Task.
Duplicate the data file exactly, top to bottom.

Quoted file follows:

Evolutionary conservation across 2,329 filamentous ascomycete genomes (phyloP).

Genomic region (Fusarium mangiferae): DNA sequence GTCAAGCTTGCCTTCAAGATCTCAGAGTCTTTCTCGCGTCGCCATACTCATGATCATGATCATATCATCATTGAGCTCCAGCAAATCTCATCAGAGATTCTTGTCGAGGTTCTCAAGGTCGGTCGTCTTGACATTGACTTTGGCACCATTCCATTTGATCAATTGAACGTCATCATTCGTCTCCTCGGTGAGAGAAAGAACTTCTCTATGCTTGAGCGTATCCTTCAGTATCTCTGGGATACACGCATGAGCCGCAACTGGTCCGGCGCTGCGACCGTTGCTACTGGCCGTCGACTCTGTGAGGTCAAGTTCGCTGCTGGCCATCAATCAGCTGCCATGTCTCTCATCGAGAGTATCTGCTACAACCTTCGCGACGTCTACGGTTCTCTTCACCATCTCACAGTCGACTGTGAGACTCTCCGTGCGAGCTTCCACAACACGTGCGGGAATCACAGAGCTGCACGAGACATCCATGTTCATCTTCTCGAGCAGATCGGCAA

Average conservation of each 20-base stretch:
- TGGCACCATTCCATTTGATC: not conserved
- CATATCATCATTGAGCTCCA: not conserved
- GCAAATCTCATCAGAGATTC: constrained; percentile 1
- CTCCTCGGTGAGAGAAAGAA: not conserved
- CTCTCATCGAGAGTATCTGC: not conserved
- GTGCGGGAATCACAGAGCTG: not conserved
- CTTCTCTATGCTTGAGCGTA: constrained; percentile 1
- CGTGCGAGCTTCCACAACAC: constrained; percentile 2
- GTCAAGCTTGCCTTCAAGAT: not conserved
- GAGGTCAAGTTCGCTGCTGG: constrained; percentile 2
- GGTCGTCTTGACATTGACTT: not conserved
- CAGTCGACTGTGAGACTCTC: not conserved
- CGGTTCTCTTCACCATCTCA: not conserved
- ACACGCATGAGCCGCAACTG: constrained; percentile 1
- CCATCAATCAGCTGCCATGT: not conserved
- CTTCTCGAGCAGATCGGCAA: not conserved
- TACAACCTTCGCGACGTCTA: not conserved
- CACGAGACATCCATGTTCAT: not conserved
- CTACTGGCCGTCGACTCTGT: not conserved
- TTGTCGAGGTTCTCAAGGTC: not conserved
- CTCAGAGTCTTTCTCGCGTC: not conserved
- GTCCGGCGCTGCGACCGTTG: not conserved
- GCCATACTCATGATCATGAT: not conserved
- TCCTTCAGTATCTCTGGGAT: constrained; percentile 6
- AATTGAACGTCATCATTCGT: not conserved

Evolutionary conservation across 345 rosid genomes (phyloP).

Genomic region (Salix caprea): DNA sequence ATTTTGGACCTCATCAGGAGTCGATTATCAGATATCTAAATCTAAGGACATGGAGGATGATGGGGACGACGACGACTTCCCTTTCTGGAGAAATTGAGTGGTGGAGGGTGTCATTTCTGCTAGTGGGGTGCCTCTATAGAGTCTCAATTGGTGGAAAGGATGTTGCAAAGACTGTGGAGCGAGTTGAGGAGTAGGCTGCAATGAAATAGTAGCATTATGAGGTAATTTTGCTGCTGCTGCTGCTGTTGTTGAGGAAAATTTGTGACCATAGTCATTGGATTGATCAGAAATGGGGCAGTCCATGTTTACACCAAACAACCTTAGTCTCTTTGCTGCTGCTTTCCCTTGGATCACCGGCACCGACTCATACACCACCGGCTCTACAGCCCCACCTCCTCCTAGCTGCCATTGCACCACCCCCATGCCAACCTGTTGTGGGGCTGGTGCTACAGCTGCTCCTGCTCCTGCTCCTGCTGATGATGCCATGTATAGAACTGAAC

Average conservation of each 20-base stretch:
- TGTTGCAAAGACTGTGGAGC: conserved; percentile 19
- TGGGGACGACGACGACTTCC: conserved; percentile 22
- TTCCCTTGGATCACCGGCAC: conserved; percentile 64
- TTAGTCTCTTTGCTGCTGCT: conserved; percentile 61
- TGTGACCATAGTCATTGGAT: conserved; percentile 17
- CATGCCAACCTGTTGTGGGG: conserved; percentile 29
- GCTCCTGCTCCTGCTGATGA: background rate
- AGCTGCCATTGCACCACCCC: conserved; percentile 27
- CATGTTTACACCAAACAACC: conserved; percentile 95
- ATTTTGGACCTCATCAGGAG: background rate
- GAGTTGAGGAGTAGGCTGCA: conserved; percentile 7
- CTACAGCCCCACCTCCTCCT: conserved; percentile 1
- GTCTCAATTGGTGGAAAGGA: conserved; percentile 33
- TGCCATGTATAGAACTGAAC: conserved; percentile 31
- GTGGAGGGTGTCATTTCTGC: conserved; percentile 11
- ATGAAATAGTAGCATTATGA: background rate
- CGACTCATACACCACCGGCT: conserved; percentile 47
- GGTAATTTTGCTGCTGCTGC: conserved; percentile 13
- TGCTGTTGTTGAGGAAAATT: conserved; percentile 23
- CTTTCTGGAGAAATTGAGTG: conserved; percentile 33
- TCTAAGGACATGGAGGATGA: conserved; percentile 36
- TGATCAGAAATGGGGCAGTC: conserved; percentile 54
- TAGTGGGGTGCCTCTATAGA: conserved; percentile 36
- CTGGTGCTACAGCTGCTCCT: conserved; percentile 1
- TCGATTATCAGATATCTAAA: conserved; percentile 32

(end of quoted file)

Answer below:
Evolutionary conservation across 2,329 filamentous ascomycete genomes (phyloP).

Genomic region (Fusarium mangiferae): DNA sequence GTCAAGCTTGCCTTCAAGATCTCAGAGTCTTTCTCGCGTCGCCATACTCATGATCATGATCATATCATCATTGAGCTCCAGCAAATCTCATCAGAGATTCTTGTCGAGGTTCTCAAGGTCGGTCGTCTTGACATTGACTTTGGCACCATTCCATTTGATCAATTGAACGTCATCATTCGTCTCCTCGGTGAGAGAAAGAACTTCTCTATGCTTGAGCGTATCCTTCAGTATCTCTGGGATACACGCATGAGCCGCAACTGGTCCGGCGCTGCGACCGTTGCTACTGGCCGTCGACTCTGTGAGGTCAAGTTCGCTGCTGGCCATCAATCAGCTGCCATGTCTCTCATCGAGAGTATCTGCTACAACCTTCGCGACGTCTACGGTTCTCTTCACCATCTCACAGTCGACTGTGAGACTCTCCGTGCGAGCTTCCACAACACGTGCGGGAATCACAGAGCTGCACGAGACATCCATGTTCATCTTCTCGAGCAGATCGGCAA

Average conservation of each 20-base stretch:
- TGGCACCATTCCATTTGATC: not conserved
- CATATCATCATTGAGCTCCA: not conserved
- GCAAATCTCATCAGAGATTC: constrained; percentile 1
- CTCCTCGGTGAGAGAAAGAA: not conserved
- CTCTCATCGAGAGTATCTGC: not conserved
- GTGCGGGAATCACAGAGCTG: not conserved
- CTTCTCTATGCTTGAGCGTA: constrained; percentile 1
- CGTGCGAGCTTCCACAACAC: constrained; percentile 2
- GTCAAGCTTGCCTTCAAGAT: not conserved
- GAGGTCAAGTTCGCTGCTGG: constrained; percentile 2
- GGTCGTCTTGACATTGACTT: not conserved
- CAGTCGACTGTGAGACTCTC: not conserved
- CGGTTCTCTTCACCATCTCA: not conserved
- ACACGCATGAGCCGCAACTG: constrained; percentile 1
- CCATCAATCAGCTGCCATGT: not conserved
- CTTCTCGAGCAGATCGGCAA: not conserved
- TACAACCTTCGCGACGTCTA: not conserved
- CACGAGACATCCATGTTCAT: not conserved
- CTACTGGCCGTCGACTCTGT: not conserved
- TTGTCGAGGTTCTCAAGGTC: not conserved
- CTCAGAGTCTTTCTCGCGTC: not conserved
- GTCCGGCGCTGCGACCGTTG: not conserved
- GCCATACTCATGATCATGAT: not conserved
- TCCTTCAGTATCTCTGGGAT: constrained; percentile 6
- AATTGAACGTCATCATTCGT: not conserved

Evolutionary conservation across 345 rosid genomes (phyloP).

Genomic region (Salix caprea): DNA sequence ATTTTGGACCTCATCAGGAGTCGATTATCAGATATCTAAATCTAAGGACATGGAGGATGATGGGGACGACGACGACTTCCCTTTCTGGAGAAATTGAGTGGTGGAGGGTGTCATTTCTGCTAGTGGGGTGCCTCTATAGAGTCTCAATTGGTGGAAAGGATGTTGCAAAGACTGTGGAGCGAGTTGAGGAGTAGGCTGCAATGAAATAGTAGCATTATGAGGTAATTTTGCTGCTGCTGCTGCTGTTGTTGAGGAAAATTTGTGACCATAGTCATTGGATTGATCAGAAATGGGGCAGTCCATGTTTACACCAAACAACCTTAGTCTCTTTGCTGCTGCTTTCCCTTGGATCACCGGCACCGACTCATACACCACCGGCTCTACAGCCCCACCTCCTCCTAGCTGCCATTGCACCACCCCCATGCCAACCTGTTGTGGGGCTGGTGCTACAGCTGCTCCTGCTCCTGCTCCTGCTGATGATGCCATGTATAGAACTGAAC

Average conservation of each 20-base stretch:
- TGTTGCAAAGACTGTGGAGC: conserved; percentile 19
- TGGGGACGACGACGACTTCC: conserved; percentile 22
- TTCCCTTGGATCACCGGCAC: conserved; percentile 64
- TTAGTCTCTTTGCTGCTGCT: conserved; percentile 61
- TGTGACCATAGTCATTGGAT: conserved; percentile 17
- CATGCCAACCTGTTGTGGGG: conserved; percentile 29
- GCTCCTGCTCCTGCTGATGA: background rate
- AGCTGCCATTGCACCACCCC: conserved; percentile 27
- CATGTTTACACCAAACAACC: conserved; percentile 95
- ATTTTGGACCTCATCAGGAG: background rate
- GAGTTGAGGAGTAGGCTGCA: conserved; percentile 7
- CTACAGCCCCACCTCCTCCT: conserved; percentile 1
- GTCTCAATTGGTGGAAAGGA: conserved; percentile 33
- TGCCATGTATAGAACTGAAC: conserved; percentile 31
- GTGGAGGGTGTCATTTCTGC: conserved; percentile 11
- ATGAAATAGTAGCATTATGA: background rate
- CGACTCATACACCACCGGCT: conserved; percentile 47
- GGTAATTTTGCTGCTGCTGC: conserved; percentile 13
- TGCTGTTGTTGAGGAAAATT: conserved; percentile 23
- CTTTCTGGAGAAATTGAGTG: conserved; percentile 33
- TCTAAGGACATGGAGGATGA: conserved; percentile 36
- TGATCAGAAATGGGGCAGTC: conserved; percentile 54
- TAGTGGGGTGCCTCTATAGA: conserved; percentile 36
- CTGGTGCTACAGCTGCTCCT: conserved; percentile 1
- TCGATTATCAGATATCTAAA: conserved; percentile 32